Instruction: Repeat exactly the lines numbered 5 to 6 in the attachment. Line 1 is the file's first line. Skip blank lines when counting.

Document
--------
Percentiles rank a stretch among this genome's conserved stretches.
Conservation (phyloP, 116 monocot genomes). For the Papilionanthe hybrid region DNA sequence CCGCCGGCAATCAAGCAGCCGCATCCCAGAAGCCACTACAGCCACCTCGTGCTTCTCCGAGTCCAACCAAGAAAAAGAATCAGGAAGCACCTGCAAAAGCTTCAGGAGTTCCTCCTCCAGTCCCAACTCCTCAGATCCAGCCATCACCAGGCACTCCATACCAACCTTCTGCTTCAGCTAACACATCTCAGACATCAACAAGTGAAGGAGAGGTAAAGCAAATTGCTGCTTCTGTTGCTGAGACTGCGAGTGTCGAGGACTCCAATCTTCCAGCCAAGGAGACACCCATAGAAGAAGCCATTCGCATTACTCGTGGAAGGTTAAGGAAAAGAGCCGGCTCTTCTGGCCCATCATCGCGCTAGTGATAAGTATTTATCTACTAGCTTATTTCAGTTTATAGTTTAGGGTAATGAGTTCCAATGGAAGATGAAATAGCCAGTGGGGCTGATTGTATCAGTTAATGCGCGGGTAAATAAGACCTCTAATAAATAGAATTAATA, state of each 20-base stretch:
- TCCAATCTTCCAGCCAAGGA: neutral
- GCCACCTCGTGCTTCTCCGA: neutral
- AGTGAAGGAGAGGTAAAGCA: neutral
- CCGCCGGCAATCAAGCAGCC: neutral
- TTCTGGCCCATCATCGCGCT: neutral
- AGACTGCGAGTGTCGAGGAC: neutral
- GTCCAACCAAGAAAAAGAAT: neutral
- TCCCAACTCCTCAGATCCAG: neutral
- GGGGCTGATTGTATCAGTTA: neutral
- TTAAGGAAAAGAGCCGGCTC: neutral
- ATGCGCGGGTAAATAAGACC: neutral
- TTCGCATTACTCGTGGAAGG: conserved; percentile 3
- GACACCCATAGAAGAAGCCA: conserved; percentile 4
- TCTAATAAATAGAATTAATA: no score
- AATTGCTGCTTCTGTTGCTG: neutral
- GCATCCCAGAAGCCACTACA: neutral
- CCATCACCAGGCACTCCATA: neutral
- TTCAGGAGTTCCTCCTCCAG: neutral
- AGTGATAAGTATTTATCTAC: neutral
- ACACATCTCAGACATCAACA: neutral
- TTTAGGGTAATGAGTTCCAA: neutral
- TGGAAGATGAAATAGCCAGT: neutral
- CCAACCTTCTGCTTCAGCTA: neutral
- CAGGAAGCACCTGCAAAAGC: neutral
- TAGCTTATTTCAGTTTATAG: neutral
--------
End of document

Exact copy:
- AGTGAAGGAGAGGTAAAGCA: neutral
- CCGCCGGCAATCAAGCAGCC: neutral